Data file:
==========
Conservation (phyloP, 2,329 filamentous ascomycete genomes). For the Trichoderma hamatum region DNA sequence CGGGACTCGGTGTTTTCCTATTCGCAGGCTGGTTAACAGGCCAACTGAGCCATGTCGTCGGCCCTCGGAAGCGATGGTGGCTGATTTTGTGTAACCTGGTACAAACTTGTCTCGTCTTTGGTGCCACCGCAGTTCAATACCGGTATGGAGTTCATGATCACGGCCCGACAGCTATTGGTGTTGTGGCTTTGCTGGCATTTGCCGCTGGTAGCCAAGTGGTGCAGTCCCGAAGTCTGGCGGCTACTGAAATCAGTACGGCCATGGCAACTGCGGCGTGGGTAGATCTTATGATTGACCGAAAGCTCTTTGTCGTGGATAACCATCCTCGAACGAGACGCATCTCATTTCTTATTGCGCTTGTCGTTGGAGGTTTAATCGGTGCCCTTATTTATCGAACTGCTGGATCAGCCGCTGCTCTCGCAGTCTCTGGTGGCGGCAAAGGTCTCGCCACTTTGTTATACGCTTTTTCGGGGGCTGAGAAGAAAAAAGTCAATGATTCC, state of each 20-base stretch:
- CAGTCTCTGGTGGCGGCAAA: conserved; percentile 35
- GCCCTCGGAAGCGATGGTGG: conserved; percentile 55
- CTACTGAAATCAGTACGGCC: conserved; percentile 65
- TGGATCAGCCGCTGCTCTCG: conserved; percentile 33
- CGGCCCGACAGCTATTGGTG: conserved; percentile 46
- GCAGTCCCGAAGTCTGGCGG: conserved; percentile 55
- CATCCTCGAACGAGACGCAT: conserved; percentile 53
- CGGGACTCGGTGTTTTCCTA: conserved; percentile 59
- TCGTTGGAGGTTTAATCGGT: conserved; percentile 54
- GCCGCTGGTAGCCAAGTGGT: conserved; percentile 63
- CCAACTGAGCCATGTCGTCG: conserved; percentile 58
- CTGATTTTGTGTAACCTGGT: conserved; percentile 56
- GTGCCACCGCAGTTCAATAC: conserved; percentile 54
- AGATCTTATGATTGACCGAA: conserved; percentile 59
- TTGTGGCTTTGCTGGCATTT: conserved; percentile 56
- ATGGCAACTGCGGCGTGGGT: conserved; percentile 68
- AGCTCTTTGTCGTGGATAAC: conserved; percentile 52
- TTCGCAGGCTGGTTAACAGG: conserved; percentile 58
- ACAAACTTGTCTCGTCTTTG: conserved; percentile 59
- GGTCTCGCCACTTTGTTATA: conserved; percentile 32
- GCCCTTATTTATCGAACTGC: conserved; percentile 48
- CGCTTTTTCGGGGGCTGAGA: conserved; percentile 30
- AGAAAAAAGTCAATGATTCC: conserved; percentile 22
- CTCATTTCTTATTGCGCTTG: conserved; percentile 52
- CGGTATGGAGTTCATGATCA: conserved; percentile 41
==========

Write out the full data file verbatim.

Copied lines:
Conservation (phyloP, 2,329 filamentous ascomycete genomes). For the Trichoderma hamatum region DNA sequence CGGGACTCGGTGTTTTCCTATTCGCAGGCTGGTTAACAGGCCAACTGAGCCATGTCGTCGGCCCTCGGAAGCGATGGTGGCTGATTTTGTGTAACCTGGTACAAACTTGTCTCGTCTTTGGTGCCACCGCAGTTCAATACCGGTATGGAGTTCATGATCACGGCCCGACAGCTATTGGTGTTGTGGCTTTGCTGGCATTTGCCGCTGGTAGCCAAGTGGTGCAGTCCCGAAGTCTGGCGGCTACTGAAATCAGTACGGCCATGGCAACTGCGGCGTGGGTAGATCTTATGATTGACCGAAAGCTCTTTGTCGTGGATAACCATCCTCGAACGAGACGCATCTCATTTCTTATTGCGCTTGTCGTTGGAGGTTTAATCGGTGCCCTTATTTATCGAACTGCTGGATCAGCCGCTGCTCTCGCAGTCTCTGGTGGCGGCAAAGGTCTCGCCACTTTGTTATACGCTTTTTCGGGGGCTGAGAAGAAAAAAGTCAATGATTCC, state of each 20-base stretch:
- CAGTCTCTGGTGGCGGCAAA: conserved; percentile 35
- GCCCTCGGAAGCGATGGTGG: conserved; percentile 55
- CTACTGAAATCAGTACGGCC: conserved; percentile 65
- TGGATCAGCCGCTGCTCTCG: conserved; percentile 33
- CGGCCCGACAGCTATTGGTG: conserved; percentile 46
- GCAGTCCCGAAGTCTGGCGG: conserved; percentile 55
- CATCCTCGAACGAGACGCAT: conserved; percentile 53
- CGGGACTCGGTGTTTTCCTA: conserved; percentile 59
- TCGTTGGAGGTTTAATCGGT: conserved; percentile 54
- GCCGCTGGTAGCCAAGTGGT: conserved; percentile 63
- CCAACTGAGCCATGTCGTCG: conserved; percentile 58
- CTGATTTTGTGTAACCTGGT: conserved; percentile 56
- GTGCCACCGCAGTTCAATAC: conserved; percentile 54
- AGATCTTATGATTGACCGAA: conserved; percentile 59
- TTGTGGCTTTGCTGGCATTT: conserved; percentile 56
- ATGGCAACTGCGGCGTGGGT: conserved; percentile 68
- AGCTCTTTGTCGTGGATAAC: conserved; percentile 52
- TTCGCAGGCTGGTTAACAGG: conserved; percentile 58
- ACAAACTTGTCTCGTCTTTG: conserved; percentile 59
- GGTCTCGCCACTTTGTTATA: conserved; percentile 32
- GCCCTTATTTATCGAACTGC: conserved; percentile 48
- CGCTTTTTCGGGGGCTGAGA: conserved; percentile 30
- AGAAAAAAGTCAATGATTCC: conserved; percentile 22
- CTCATTTCTTATTGCGCTTG: conserved; percentile 52
- CGGTATGGAGTTCATGATCA: conserved; percentile 41